Punk goes to The Dogs
By TEPPEI INAMOTO
The last time a gang of degenerate Detroit punks came to Japan, they sparked a near riot, with thousands of fans storming the stage. That was at the Fuji Rock Festival this summer, and those responsible were the re-formed Stooges.
Detroit punk band The Dogs, contemporaries of The Stooges, play in Tokyo this weekend.
"I can't promise a riot," says 10-year resident of Japan Jack Waldron of the upcoming shows he has organized by The Stooges' Detroit brethren, The Dogs. "But I can promise some kick-ass energy and righteous attitude."
A power trio comprising Loren Molinaire, Mary Kay and Ron Wood (no, not that one), The Dogs formed in Lansing, Michigan in 1969, two years after Iggy Pop's Stooges.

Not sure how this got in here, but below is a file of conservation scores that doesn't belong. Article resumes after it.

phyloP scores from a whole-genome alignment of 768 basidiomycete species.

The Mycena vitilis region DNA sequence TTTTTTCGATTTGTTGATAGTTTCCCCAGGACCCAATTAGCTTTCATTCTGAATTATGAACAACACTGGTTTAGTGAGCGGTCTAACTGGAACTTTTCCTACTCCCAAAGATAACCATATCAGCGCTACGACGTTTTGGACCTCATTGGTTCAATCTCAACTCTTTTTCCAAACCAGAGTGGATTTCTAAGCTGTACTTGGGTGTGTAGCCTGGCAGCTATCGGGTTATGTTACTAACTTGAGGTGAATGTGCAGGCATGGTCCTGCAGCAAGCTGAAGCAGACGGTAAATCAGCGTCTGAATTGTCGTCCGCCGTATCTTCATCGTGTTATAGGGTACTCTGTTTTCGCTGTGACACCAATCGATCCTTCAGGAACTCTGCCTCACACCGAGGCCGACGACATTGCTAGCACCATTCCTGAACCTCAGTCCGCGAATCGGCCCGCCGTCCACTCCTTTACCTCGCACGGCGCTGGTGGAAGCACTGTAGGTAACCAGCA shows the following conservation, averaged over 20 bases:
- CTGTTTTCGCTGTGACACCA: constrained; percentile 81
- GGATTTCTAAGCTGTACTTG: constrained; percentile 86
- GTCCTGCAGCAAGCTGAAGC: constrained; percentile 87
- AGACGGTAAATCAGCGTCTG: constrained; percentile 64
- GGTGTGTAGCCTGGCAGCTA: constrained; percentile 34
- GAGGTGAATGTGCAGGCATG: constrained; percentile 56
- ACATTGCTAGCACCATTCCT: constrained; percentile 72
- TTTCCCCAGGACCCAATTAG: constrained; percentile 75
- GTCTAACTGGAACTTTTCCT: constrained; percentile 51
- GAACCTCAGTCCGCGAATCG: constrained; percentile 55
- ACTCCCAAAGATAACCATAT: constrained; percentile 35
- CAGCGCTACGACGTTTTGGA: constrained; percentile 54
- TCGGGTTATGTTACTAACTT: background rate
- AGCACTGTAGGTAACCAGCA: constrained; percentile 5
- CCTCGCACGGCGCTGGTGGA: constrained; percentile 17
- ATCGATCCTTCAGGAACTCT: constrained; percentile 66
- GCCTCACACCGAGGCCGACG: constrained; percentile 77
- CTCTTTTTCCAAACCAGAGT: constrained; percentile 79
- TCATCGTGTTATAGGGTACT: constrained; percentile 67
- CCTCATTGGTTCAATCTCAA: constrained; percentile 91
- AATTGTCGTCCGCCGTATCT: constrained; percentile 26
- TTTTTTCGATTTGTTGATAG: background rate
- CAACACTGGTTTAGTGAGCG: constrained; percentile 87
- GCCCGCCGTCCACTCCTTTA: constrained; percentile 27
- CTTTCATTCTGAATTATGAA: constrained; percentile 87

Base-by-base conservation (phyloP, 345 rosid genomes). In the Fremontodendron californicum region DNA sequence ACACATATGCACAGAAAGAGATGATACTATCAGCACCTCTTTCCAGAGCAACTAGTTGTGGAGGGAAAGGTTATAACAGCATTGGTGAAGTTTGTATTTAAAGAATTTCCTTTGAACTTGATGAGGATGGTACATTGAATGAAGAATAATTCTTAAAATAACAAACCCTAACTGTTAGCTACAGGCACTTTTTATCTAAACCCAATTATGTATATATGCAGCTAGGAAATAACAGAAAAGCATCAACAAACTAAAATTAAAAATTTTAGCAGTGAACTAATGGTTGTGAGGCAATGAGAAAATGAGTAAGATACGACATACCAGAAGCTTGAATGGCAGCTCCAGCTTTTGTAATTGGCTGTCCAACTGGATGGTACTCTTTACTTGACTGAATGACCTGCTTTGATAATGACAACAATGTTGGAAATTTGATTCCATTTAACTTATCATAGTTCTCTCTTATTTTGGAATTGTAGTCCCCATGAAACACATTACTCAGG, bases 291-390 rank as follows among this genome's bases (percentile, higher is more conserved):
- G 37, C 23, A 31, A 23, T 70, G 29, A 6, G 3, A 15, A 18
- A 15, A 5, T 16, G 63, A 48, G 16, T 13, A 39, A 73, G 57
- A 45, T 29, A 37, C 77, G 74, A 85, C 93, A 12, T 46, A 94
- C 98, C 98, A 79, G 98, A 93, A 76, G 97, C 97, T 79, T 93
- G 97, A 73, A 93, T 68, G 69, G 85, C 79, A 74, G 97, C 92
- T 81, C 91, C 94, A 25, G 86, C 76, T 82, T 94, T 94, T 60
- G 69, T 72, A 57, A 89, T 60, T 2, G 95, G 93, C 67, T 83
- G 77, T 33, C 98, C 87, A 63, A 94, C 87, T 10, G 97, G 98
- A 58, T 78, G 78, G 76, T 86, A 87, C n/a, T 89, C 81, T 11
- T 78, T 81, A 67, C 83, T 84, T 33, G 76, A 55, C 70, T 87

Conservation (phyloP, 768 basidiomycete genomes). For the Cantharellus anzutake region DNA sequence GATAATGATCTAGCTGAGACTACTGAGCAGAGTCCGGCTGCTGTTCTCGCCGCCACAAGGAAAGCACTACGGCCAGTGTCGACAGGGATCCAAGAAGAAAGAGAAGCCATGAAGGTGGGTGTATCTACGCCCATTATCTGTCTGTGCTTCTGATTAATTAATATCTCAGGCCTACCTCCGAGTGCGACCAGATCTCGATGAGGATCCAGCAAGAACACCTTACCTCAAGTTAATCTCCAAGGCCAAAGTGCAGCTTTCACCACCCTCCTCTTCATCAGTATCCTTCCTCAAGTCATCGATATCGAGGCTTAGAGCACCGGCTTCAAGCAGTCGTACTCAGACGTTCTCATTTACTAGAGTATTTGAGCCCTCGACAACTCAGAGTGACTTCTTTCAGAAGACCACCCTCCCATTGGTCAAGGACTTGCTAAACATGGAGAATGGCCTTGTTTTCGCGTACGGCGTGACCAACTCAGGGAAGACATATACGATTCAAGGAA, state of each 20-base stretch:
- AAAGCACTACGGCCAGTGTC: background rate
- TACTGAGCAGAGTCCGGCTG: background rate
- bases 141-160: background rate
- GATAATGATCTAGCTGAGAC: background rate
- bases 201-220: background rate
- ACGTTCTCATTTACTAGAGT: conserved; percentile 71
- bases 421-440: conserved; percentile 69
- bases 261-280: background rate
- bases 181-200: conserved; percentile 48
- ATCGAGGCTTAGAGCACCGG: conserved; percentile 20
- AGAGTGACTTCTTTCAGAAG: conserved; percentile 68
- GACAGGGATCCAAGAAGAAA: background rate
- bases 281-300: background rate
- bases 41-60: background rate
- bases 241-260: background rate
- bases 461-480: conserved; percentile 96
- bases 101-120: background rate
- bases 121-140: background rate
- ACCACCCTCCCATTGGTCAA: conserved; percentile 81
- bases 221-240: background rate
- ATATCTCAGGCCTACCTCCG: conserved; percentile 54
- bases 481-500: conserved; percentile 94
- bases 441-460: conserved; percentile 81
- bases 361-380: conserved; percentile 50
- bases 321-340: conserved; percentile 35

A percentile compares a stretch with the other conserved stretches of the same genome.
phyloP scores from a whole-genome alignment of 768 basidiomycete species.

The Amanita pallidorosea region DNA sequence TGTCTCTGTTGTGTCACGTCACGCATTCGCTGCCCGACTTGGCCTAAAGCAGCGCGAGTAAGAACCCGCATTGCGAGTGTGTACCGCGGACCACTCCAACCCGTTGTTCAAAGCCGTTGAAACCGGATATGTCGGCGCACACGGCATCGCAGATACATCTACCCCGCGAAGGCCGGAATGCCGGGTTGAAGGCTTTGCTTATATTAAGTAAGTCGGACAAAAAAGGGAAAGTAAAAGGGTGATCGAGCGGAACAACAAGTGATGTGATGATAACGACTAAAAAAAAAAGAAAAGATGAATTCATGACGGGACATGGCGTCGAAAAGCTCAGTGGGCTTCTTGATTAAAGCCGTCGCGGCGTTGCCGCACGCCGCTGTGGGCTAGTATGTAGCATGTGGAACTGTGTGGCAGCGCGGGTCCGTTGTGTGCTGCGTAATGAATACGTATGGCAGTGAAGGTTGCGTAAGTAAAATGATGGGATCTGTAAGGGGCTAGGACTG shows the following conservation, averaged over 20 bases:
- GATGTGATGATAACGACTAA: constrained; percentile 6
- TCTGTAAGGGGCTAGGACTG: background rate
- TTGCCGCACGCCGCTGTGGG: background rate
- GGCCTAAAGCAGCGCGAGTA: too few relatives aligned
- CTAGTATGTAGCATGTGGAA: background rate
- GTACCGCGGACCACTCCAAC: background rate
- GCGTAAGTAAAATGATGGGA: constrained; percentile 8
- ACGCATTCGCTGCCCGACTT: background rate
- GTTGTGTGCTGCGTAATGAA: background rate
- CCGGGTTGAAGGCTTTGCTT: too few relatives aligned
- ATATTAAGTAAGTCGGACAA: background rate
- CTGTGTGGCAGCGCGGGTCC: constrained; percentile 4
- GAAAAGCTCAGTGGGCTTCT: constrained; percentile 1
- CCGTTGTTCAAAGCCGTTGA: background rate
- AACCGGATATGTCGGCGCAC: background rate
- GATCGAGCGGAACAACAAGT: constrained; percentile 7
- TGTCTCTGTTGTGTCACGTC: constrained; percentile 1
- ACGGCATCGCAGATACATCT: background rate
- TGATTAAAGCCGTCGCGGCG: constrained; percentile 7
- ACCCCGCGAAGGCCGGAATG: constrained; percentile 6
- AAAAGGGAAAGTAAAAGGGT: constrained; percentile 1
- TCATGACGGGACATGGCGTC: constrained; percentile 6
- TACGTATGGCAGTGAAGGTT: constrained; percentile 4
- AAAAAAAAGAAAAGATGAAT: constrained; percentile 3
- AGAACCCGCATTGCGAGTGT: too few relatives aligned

Like MC5, with whom they have played, The Dogs' politics were as important as their music. Before John Lennon wrote his tribute, they penned "John Rock & Roll Sinclair" in homage to the poet-provocateur sentenced to 10 years in prison for giving two joints to undercover narcs.
Later, The Dogs left Michigan, and became instrumental in the punk movements of Los Angeles and New York, where they played with The Ramones.
"The first time I heard The Dogs was in 1995," says Waldron. "It shook my Detroit gut so hard."
So hard, in fact, that Waldron tracked the band down and has now put together "Doggy Style," a 28-track tribute album on his own Future Now Records label that's made up of underground Japanese punk, garage and hardcore acts. Among the local artists covering Dogs tracks are Boris, Melt-Banana, Mad 3, Gimmies and Jackie & The Cedrics (whose member Rockin' Jellybean designed the album's artwork).
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